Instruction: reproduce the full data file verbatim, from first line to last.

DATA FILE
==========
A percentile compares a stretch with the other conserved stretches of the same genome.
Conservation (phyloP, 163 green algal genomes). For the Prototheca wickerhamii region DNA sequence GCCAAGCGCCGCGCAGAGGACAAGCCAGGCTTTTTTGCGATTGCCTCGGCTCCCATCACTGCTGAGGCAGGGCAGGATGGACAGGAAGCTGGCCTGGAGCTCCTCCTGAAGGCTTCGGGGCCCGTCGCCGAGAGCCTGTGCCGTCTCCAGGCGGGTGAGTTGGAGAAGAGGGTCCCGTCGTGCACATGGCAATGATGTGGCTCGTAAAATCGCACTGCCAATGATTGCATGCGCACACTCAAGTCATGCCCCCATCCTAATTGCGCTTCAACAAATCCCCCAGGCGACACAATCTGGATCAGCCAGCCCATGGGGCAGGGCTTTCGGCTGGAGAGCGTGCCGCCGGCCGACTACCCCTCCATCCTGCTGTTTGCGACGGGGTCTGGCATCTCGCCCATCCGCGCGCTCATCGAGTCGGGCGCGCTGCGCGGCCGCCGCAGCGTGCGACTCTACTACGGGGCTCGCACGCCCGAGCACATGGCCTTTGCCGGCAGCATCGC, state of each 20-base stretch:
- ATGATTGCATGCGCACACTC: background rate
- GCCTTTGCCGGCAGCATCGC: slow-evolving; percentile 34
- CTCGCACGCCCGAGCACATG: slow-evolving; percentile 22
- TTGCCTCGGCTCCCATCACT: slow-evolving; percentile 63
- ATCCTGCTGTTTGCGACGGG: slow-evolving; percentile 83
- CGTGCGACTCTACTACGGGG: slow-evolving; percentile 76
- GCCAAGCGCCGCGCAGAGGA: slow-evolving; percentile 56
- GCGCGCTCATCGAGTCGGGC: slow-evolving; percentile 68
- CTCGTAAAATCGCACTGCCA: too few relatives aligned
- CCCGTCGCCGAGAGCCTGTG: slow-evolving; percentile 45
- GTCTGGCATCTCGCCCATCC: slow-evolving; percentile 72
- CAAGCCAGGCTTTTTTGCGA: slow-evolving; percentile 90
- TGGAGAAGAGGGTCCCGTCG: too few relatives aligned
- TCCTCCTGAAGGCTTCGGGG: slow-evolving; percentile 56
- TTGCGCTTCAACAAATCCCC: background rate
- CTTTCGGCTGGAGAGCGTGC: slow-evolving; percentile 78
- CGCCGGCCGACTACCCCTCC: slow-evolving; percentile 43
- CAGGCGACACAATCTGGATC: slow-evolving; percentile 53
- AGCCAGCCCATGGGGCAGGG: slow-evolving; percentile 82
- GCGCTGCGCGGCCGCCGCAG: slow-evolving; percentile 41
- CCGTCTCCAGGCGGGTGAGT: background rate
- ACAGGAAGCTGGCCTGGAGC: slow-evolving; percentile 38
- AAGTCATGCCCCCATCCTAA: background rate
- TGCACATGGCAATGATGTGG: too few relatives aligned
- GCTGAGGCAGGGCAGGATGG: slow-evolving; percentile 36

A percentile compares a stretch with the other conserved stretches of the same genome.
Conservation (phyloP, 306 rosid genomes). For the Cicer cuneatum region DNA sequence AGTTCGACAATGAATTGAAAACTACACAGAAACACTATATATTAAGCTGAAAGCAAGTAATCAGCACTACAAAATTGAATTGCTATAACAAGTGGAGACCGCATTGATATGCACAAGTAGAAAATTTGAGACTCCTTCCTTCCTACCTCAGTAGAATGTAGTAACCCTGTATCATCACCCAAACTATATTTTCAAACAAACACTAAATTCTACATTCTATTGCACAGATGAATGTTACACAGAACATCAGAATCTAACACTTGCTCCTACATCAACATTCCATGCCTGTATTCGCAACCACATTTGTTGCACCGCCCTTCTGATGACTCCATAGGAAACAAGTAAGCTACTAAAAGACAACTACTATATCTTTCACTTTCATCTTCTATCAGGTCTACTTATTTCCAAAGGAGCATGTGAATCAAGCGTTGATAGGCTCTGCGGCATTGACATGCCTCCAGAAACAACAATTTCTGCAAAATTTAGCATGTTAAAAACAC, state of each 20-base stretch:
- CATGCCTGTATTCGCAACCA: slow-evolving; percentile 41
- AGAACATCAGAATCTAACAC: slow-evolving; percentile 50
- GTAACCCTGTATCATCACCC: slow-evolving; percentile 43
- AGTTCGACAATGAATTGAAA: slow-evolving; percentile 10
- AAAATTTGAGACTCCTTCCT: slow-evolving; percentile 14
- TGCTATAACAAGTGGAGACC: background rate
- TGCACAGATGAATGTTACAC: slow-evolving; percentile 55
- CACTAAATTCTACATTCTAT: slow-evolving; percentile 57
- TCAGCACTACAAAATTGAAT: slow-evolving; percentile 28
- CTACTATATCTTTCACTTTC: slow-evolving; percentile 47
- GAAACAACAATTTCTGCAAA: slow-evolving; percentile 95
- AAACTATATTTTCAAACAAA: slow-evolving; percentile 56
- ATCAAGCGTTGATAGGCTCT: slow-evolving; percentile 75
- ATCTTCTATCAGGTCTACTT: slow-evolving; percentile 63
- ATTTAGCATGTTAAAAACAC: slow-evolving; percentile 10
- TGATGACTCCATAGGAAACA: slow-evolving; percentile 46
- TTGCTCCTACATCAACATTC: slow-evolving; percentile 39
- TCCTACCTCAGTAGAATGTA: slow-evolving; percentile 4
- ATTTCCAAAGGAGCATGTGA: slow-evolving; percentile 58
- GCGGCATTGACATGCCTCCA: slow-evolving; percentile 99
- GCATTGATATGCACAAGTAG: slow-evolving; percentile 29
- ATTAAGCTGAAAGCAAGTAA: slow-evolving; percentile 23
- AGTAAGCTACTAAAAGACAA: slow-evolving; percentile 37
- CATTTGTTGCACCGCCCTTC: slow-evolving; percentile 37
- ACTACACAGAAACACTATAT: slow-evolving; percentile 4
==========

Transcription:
A percentile compares a stretch with the other conserved stretches of the same genome.
Conservation (phyloP, 163 green algal genomes). For the Prototheca wickerhamii region DNA sequence GCCAAGCGCCGCGCAGAGGACAAGCCAGGCTTTTTTGCGATTGCCTCGGCTCCCATCACTGCTGAGGCAGGGCAGGATGGACAGGAAGCTGGCCTGGAGCTCCTCCTGAAGGCTTCGGGGCCCGTCGCCGAGAGCCTGTGCCGTCTCCAGGCGGGTGAGTTGGAGAAGAGGGTCCCGTCGTGCACATGGCAATGATGTGGCTCGTAAAATCGCACTGCCAATGATTGCATGCGCACACTCAAGTCATGCCCCCATCCTAATTGCGCTTCAACAAATCCCCCAGGCGACACAATCTGGATCAGCCAGCCCATGGGGCAGGGCTTTCGGCTGGAGAGCGTGCCGCCGGCCGACTACCCCTCCATCCTGCTGTTTGCGACGGGGTCTGGCATCTCGCCCATCCGCGCGCTCATCGAGTCGGGCGCGCTGCGCGGCCGCCGCAGCGTGCGACTCTACTACGGGGCTCGCACGCCCGAGCACATGGCCTTTGCCGGCAGCATCGC, state of each 20-base stretch:
- ATGATTGCATGCGCACACTC: background rate
- GCCTTTGCCGGCAGCATCGC: slow-evolving; percentile 34
- CTCGCACGCCCGAGCACATG: slow-evolving; percentile 22
- TTGCCTCGGCTCCCATCACT: slow-evolving; percentile 63
- ATCCTGCTGTTTGCGACGGG: slow-evolving; percentile 83
- CGTGCGACTCTACTACGGGG: slow-evolving; percentile 76
- GCCAAGCGCCGCGCAGAGGA: slow-evolving; percentile 56
- GCGCGCTCATCGAGTCGGGC: slow-evolving; percentile 68
- CTCGTAAAATCGCACTGCCA: too few relatives aligned
- CCCGTCGCCGAGAGCCTGTG: slow-evolving; percentile 45
- GTCTGGCATCTCGCCCATCC: slow-evolving; percentile 72
- CAAGCCAGGCTTTTTTGCGA: slow-evolving; percentile 90
- TGGAGAAGAGGGTCCCGTCG: too few relatives aligned
- TCCTCCTGAAGGCTTCGGGG: slow-evolving; percentile 56
- TTGCGCTTCAACAAATCCCC: background rate
- CTTTCGGCTGGAGAGCGTGC: slow-evolving; percentile 78
- CGCCGGCCGACTACCCCTCC: slow-evolving; percentile 43
- CAGGCGACACAATCTGGATC: slow-evolving; percentile 53
- AGCCAGCCCATGGGGCAGGG: slow-evolving; percentile 82
- GCGCTGCGCGGCCGCCGCAG: slow-evolving; percentile 41
- CCGTCTCCAGGCGGGTGAGT: background rate
- ACAGGAAGCTGGCCTGGAGC: slow-evolving; percentile 38
- AAGTCATGCCCCCATCCTAA: background rate
- TGCACATGGCAATGATGTGG: too few relatives aligned
- GCTGAGGCAGGGCAGGATGG: slow-evolving; percentile 36

A percentile compares a stretch with the other conserved stretches of the same genome.
Conservation (phyloP, 306 rosid genomes). For the Cicer cuneatum region DNA sequence AGTTCGACAATGAATTGAAAACTACACAGAAACACTATATATTAAGCTGAAAGCAAGTAATCAGCACTACAAAATTGAATTGCTATAACAAGTGGAGACCGCATTGATATGCACAAGTAGAAAATTTGAGACTCCTTCCTTCCTACCTCAGTAGAATGTAGTAACCCTGTATCATCACCCAAACTATATTTTCAAACAAACACTAAATTCTACATTCTATTGCACAGATGAATGTTACACAGAACATCAGAATCTAACACTTGCTCCTACATCAACATTCCATGCCTGTATTCGCAACCACATTTGTTGCACCGCCCTTCTGATGACTCCATAGGAAACAAGTAAGCTACTAAAAGACAACTACTATATCTTTCACTTTCATCTTCTATCAGGTCTACTTATTTCCAAAGGAGCATGTGAATCAAGCGTTGATAGGCTCTGCGGCATTGACATGCCTCCAGAAACAACAATTTCTGCAAAATTTAGCATGTTAAAAACAC, state of each 20-base stretch:
- CATGCCTGTATTCGCAACCA: slow-evolving; percentile 41
- AGAACATCAGAATCTAACAC: slow-evolving; percentile 50
- GTAACCCTGTATCATCACCC: slow-evolving; percentile 43
- AGTTCGACAATGAATTGAAA: slow-evolving; percentile 10
- AAAATTTGAGACTCCTTCCT: slow-evolving; percentile 14
- TGCTATAACAAGTGGAGACC: background rate
- TGCACAGATGAATGTTACAC: slow-evolving; percentile 55
- CACTAAATTCTACATTCTAT: slow-evolving; percentile 57
- TCAGCACTACAAAATTGAAT: slow-evolving; percentile 28
- CTACTATATCTTTCACTTTC: slow-evolving; percentile 47
- GAAACAACAATTTCTGCAAA: slow-evolving; percentile 95
- AAACTATATTTTCAAACAAA: slow-evolving; percentile 56
- ATCAAGCGTTGATAGGCTCT: slow-evolving; percentile 75
- ATCTTCTATCAGGTCTACTT: slow-evolving; percentile 63
- ATTTAGCATGTTAAAAACAC: slow-evolving; percentile 10
- TGATGACTCCATAGGAAACA: slow-evolving; percentile 46
- TTGCTCCTACATCAACATTC: slow-evolving; percentile 39
- TCCTACCTCAGTAGAATGTA: slow-evolving; percentile 4
- ATTTCCAAAGGAGCATGTGA: slow-evolving; percentile 58
- GCGGCATTGACATGCCTCCA: slow-evolving; percentile 99
- GCATTGATATGCACAAGTAG: slow-evolving; percentile 29
- ATTAAGCTGAAAGCAAGTAA: slow-evolving; percentile 23
- AGTAAGCTACTAAAAGACAA: slow-evolving; percentile 37
- CATTTGTTGCACCGCCCTTC: slow-evolving; percentile 37
- ACTACACAGAAACACTATAT: slow-evolving; percentile 4